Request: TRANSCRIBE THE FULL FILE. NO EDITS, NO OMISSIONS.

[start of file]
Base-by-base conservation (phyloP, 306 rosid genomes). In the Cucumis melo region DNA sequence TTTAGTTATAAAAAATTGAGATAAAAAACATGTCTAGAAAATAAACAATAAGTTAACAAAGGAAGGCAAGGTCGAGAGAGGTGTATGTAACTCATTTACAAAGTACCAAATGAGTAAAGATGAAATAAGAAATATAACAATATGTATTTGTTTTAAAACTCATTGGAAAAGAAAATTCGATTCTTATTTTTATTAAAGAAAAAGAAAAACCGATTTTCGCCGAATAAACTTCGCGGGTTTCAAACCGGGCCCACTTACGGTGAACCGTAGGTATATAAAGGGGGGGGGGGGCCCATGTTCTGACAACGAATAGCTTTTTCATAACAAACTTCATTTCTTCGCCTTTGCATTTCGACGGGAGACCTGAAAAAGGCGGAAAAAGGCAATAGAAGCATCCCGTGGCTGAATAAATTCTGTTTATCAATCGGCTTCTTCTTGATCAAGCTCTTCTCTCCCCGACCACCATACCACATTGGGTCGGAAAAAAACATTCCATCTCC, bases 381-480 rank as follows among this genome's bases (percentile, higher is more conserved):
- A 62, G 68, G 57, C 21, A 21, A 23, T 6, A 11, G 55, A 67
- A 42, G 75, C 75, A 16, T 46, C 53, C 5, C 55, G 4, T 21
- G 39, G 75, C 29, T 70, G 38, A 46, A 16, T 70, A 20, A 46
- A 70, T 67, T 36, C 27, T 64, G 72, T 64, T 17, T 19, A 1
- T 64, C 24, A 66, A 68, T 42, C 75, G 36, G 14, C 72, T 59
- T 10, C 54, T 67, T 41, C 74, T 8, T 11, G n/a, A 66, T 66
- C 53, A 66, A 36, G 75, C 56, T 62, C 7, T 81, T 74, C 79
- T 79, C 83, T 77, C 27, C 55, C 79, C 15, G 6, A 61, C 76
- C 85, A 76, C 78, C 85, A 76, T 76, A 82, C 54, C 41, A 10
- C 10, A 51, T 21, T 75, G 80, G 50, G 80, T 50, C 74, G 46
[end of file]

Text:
Base-by-base conservation (phyloP, 306 rosid genomes). In the Cucumis melo region DNA sequence TTTAGTTATAAAAAATTGAGATAAAAAACATGTCTAGAAAATAAACAATAAGTTAACAAAGGAAGGCAAGGTCGAGAGAGGTGTATGTAACTCATTTACAAAGTACCAAATGAGTAAAGATGAAATAAGAAATATAACAATATGTATTTGTTTTAAAACTCATTGGAAAAGAAAATTCGATTCTTATTTTTATTAAAGAAAAAGAAAAACCGATTTTCGCCGAATAAACTTCGCGGGTTTCAAACCGGGCCCACTTACGGTGAACCGTAGGTATATAAAGGGGGGGGGGGGCCCATGTTCTGACAACGAATAGCTTTTTCATAACAAACTTCATTTCTTCGCCTTTGCATTTCGACGGGAGACCTGAAAAAGGCGGAAAAAGGCAATAGAAGCATCCCGTGGCTGAATAAATTCTGTTTATCAATCGGCTTCTTCTTGATCAAGCTCTTCTCTCCCCGACCACCATACCACATTGGGTCGGAAAAAAACATTCCATCTCC, bases 381-480 rank as follows among this genome's bases (percentile, higher is more conserved):
- A 62, G 68, G 57, C 21, A 21, A 23, T 6, A 11, G 55, A 67
- A 42, G 75, C 75, A 16, T 46, C 53, C 5, C 55, G 4, T 21
- G 39, G 75, C 29, T 70, G 38, A 46, A 16, T 70, A 20, A 46
- A 70, T 67, T 36, C 27, T 64, G 72, T 64, T 17, T 19, A 1
- T 64, C 24, A 66, A 68, T 42, C 75, G 36, G 14, C 72, T 59
- T 10, C 54, T 67, T 41, C 74, T 8, T 11, G n/a, A 66, T 66
- C 53, A 66, A 36, G 75, C 56, T 62, C 7, T 81, T 74, C 79
- T 79, C 83, T 77, C 27, C 55, C 79, C 15, G 6, A 61, C 76
- C 85, A 76, C 78, C 85, A 76, T 76, A 82, C 54, C 41, A 10
- C 10, A 51, T 21, T 75, G 80, G 50, G 80, T 50, C 74, G 46